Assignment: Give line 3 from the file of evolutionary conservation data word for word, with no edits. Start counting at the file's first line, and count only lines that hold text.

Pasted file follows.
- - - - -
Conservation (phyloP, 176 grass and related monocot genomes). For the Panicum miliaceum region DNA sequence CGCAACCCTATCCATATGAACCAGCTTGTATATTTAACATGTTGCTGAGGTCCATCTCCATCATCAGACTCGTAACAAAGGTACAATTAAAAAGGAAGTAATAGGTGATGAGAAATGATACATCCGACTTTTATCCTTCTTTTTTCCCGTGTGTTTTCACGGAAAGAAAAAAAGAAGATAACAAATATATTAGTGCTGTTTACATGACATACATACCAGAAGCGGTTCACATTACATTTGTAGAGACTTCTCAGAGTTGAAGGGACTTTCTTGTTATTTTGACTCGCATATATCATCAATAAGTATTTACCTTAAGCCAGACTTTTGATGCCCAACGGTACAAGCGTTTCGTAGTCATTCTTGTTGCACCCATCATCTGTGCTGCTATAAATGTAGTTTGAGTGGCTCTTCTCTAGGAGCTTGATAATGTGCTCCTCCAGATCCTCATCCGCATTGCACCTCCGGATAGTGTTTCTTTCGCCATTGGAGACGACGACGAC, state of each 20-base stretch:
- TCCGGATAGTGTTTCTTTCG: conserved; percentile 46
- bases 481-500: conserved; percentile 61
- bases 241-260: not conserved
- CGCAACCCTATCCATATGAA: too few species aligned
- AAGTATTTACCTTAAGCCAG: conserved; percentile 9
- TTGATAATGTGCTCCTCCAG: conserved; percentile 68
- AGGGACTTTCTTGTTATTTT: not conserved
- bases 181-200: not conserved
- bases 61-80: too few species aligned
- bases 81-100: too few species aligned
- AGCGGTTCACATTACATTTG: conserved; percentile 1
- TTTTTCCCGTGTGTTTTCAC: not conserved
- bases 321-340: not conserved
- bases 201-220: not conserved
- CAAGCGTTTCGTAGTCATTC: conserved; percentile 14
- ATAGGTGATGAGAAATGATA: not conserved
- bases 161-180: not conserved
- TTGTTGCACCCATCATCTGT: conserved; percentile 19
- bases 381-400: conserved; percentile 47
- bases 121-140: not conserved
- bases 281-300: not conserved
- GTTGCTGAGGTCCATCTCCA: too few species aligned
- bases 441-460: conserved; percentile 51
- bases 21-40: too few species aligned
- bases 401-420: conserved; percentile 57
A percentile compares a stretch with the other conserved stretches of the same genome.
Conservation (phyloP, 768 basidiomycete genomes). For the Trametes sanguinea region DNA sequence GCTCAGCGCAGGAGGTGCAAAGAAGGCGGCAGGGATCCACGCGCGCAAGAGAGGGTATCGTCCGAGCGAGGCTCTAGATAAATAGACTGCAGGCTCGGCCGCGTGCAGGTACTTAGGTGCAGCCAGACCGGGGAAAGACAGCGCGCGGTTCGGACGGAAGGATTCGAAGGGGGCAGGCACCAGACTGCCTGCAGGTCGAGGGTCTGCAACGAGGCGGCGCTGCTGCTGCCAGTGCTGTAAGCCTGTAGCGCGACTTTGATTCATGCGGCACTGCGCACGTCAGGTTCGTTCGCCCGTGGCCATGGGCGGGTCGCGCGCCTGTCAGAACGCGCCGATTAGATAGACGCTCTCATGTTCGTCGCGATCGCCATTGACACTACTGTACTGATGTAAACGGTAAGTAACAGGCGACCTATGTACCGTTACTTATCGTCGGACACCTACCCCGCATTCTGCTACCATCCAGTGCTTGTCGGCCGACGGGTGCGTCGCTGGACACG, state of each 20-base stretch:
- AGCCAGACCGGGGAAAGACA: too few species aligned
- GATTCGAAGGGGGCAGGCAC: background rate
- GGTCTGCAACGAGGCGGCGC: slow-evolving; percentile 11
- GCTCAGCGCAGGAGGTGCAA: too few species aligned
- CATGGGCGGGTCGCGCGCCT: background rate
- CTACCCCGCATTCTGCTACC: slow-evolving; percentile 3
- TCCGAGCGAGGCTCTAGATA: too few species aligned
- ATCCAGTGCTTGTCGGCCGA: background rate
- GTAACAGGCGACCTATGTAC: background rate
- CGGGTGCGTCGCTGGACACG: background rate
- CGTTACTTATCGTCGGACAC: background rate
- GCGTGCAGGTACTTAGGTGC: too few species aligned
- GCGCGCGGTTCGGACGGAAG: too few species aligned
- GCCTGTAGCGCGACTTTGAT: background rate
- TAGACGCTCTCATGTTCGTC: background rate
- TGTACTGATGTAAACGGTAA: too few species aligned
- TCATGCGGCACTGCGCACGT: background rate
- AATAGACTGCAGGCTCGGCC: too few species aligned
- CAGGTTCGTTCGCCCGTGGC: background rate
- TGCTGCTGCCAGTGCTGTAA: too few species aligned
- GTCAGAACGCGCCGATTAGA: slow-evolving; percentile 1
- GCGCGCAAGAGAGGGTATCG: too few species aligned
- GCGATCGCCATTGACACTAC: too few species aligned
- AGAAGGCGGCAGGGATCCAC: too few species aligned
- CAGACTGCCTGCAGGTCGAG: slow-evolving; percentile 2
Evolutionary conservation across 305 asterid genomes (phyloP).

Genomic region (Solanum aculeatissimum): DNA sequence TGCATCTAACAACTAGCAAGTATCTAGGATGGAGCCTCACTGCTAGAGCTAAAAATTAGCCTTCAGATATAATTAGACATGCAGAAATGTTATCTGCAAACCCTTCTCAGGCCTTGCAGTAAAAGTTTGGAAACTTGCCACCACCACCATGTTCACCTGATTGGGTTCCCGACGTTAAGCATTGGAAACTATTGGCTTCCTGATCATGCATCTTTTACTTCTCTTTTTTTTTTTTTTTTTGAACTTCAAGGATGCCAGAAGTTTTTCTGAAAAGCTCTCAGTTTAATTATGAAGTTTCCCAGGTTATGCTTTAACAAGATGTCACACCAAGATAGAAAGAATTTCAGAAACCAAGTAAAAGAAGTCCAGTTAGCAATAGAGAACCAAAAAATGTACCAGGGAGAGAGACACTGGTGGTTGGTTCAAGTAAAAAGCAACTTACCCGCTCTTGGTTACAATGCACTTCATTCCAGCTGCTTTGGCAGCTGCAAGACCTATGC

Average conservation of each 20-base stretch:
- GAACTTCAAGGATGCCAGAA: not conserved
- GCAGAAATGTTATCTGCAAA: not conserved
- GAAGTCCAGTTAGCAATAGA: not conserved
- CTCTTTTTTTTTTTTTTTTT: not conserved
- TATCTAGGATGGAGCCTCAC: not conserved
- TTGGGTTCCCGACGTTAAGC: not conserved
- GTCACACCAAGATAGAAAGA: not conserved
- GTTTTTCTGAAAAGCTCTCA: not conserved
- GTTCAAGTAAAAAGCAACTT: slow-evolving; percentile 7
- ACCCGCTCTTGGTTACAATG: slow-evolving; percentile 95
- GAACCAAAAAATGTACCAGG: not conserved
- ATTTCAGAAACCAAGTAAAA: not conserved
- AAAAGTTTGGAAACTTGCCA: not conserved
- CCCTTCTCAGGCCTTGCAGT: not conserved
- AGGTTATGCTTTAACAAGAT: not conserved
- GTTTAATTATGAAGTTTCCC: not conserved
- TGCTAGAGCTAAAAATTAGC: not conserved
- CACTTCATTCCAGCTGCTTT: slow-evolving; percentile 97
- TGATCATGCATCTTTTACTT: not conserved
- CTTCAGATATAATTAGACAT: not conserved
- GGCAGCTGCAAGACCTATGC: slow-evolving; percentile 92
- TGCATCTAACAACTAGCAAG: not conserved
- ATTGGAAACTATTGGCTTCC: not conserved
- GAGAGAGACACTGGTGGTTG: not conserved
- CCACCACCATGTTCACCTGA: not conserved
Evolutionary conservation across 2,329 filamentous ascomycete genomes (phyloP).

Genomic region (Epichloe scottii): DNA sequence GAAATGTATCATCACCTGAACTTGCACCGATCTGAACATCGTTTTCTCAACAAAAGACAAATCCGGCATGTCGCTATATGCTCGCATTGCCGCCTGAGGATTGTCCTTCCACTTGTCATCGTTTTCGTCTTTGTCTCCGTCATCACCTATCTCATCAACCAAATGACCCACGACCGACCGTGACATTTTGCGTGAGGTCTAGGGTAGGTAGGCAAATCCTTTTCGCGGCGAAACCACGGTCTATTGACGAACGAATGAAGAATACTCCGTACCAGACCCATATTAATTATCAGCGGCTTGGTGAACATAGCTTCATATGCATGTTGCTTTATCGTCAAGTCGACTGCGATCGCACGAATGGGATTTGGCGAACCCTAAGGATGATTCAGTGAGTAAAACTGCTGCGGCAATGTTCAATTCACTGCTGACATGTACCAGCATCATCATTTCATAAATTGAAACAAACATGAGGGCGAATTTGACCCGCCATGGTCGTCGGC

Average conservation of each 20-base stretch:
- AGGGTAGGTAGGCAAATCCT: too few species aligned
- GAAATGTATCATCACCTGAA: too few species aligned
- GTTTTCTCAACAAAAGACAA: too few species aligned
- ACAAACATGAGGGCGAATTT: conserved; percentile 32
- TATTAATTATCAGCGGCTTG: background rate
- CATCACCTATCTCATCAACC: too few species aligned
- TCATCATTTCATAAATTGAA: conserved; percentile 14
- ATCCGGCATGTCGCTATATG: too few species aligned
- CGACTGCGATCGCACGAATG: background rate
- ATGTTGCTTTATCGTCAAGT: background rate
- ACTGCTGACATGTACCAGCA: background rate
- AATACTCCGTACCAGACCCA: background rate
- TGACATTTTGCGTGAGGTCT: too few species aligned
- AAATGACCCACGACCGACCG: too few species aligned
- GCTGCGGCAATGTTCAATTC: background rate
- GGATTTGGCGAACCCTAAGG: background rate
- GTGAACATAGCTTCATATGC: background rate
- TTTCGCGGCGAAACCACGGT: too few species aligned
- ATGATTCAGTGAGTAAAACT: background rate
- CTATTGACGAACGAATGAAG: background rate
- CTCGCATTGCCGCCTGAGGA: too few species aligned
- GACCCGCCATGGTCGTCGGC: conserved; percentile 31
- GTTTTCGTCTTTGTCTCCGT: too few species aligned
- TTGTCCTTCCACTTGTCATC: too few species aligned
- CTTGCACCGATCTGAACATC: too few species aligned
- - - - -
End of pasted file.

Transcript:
- bases 481-500: conserved; percentile 61